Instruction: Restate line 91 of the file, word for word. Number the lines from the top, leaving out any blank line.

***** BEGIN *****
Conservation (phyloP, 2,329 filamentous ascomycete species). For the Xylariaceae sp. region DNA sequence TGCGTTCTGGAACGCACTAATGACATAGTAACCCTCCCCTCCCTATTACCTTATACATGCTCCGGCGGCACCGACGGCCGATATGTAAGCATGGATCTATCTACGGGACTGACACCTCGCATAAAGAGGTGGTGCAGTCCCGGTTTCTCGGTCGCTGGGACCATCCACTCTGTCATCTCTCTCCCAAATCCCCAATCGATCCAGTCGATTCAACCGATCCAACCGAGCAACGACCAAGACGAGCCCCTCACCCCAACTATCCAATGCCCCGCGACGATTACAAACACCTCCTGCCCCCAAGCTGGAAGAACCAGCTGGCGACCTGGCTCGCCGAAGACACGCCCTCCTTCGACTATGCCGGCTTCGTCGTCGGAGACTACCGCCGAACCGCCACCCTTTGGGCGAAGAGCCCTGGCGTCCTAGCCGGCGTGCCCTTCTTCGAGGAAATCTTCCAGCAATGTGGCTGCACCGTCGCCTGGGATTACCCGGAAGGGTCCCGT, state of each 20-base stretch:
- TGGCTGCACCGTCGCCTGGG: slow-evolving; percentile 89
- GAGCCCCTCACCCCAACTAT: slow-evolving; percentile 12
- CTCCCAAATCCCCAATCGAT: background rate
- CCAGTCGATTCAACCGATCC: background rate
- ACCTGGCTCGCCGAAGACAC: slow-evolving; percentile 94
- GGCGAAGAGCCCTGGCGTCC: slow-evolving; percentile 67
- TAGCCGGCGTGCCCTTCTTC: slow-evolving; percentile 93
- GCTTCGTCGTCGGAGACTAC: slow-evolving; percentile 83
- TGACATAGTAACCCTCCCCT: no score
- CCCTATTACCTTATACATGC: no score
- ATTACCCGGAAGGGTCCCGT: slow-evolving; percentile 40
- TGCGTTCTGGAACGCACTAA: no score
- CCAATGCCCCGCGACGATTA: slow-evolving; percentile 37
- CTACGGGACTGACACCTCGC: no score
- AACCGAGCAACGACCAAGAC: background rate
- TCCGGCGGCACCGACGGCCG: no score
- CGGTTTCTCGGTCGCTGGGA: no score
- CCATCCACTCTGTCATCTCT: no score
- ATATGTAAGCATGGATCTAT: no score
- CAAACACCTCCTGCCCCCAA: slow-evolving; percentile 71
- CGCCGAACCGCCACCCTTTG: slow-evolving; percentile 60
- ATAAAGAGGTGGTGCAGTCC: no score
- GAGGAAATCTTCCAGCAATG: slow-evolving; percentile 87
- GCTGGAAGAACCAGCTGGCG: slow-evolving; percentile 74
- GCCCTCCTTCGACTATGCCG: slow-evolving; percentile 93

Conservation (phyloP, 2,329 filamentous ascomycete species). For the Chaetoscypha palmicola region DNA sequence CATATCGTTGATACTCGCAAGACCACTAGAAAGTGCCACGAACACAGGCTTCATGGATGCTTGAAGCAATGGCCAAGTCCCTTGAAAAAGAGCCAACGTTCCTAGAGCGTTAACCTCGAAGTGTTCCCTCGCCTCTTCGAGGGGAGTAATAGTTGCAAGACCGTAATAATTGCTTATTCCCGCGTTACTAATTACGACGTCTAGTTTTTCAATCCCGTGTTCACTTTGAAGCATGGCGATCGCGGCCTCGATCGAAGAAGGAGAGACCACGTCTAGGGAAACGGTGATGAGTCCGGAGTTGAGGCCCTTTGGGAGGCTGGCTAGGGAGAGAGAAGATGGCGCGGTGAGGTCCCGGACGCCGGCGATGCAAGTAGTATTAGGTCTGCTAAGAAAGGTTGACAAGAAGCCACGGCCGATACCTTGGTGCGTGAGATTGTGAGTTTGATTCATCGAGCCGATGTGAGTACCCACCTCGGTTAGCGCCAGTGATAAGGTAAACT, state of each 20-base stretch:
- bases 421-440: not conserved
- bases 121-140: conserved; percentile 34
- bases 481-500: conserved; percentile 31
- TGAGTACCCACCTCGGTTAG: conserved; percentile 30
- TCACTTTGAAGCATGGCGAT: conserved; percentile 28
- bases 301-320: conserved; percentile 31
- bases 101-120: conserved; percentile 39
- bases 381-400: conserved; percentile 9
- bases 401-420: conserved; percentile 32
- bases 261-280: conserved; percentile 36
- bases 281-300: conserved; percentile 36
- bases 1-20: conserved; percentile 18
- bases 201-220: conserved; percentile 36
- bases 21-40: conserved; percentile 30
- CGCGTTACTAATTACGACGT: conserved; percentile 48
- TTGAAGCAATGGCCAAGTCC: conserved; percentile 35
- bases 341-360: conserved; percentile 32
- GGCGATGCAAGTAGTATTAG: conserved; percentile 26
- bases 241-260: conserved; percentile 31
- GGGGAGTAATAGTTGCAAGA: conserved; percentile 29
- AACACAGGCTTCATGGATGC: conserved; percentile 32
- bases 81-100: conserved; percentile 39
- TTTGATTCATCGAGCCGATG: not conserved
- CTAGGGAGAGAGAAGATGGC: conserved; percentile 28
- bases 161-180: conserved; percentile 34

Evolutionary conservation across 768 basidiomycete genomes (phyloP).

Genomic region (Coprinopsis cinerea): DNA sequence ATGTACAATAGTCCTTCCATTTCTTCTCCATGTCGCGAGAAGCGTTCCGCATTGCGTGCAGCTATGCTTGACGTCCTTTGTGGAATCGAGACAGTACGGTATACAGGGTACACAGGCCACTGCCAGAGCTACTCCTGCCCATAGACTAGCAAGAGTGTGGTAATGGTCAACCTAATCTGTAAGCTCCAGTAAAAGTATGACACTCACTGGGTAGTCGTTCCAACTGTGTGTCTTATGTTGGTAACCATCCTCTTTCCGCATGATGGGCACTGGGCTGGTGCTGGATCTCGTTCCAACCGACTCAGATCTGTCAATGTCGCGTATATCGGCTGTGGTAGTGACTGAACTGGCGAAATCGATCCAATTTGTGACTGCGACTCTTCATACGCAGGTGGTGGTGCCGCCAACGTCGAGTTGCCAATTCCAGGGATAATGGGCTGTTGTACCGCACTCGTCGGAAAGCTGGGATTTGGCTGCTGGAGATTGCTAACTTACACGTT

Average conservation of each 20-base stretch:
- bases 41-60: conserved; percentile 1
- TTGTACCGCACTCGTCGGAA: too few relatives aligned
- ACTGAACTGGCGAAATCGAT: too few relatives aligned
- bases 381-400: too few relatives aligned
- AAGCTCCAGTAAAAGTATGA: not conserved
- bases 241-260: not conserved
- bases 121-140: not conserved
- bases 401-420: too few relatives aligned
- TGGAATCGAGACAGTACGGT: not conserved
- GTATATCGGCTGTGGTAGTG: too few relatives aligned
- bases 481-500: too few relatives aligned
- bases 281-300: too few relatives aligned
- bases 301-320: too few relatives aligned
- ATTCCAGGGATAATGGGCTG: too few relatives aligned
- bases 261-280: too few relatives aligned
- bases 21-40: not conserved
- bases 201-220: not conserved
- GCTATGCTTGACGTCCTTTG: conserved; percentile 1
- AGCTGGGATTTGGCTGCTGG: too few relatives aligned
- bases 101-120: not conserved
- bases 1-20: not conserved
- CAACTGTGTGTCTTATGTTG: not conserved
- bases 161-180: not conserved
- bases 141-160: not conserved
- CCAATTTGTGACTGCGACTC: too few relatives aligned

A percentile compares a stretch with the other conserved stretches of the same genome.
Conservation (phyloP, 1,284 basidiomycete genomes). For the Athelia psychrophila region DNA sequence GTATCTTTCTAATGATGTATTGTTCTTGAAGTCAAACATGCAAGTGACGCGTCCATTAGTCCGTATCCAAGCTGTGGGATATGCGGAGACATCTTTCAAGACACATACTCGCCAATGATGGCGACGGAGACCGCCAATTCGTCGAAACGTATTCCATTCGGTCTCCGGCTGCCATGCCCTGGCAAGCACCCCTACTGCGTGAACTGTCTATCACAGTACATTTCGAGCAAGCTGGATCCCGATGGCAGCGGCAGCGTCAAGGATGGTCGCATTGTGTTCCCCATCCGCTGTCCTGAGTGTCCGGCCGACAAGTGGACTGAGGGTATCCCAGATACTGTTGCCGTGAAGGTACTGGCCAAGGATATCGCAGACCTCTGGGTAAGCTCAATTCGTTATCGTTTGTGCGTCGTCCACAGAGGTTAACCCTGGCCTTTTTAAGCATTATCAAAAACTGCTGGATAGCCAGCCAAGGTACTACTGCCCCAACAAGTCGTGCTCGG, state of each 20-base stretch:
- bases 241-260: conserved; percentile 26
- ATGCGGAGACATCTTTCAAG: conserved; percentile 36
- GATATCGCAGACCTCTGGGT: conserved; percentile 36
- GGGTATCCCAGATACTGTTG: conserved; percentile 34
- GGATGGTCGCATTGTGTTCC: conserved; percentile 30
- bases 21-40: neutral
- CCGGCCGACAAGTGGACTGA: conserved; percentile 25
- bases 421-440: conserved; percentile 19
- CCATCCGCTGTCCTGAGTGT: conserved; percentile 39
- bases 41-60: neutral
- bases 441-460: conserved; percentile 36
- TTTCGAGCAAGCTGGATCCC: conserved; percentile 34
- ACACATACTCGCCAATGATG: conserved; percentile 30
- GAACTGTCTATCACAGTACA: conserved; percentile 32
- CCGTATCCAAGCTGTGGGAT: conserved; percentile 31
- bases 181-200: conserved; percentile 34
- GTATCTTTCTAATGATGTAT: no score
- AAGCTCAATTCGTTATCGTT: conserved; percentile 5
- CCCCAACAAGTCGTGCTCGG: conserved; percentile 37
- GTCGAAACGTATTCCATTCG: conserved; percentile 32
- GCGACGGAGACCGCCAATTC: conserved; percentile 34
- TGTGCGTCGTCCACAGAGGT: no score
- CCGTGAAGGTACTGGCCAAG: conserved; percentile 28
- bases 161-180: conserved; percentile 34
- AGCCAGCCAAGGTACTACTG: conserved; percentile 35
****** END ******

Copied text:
- CCATCCGCTGTCCTGAGTGT: conserved; percentile 39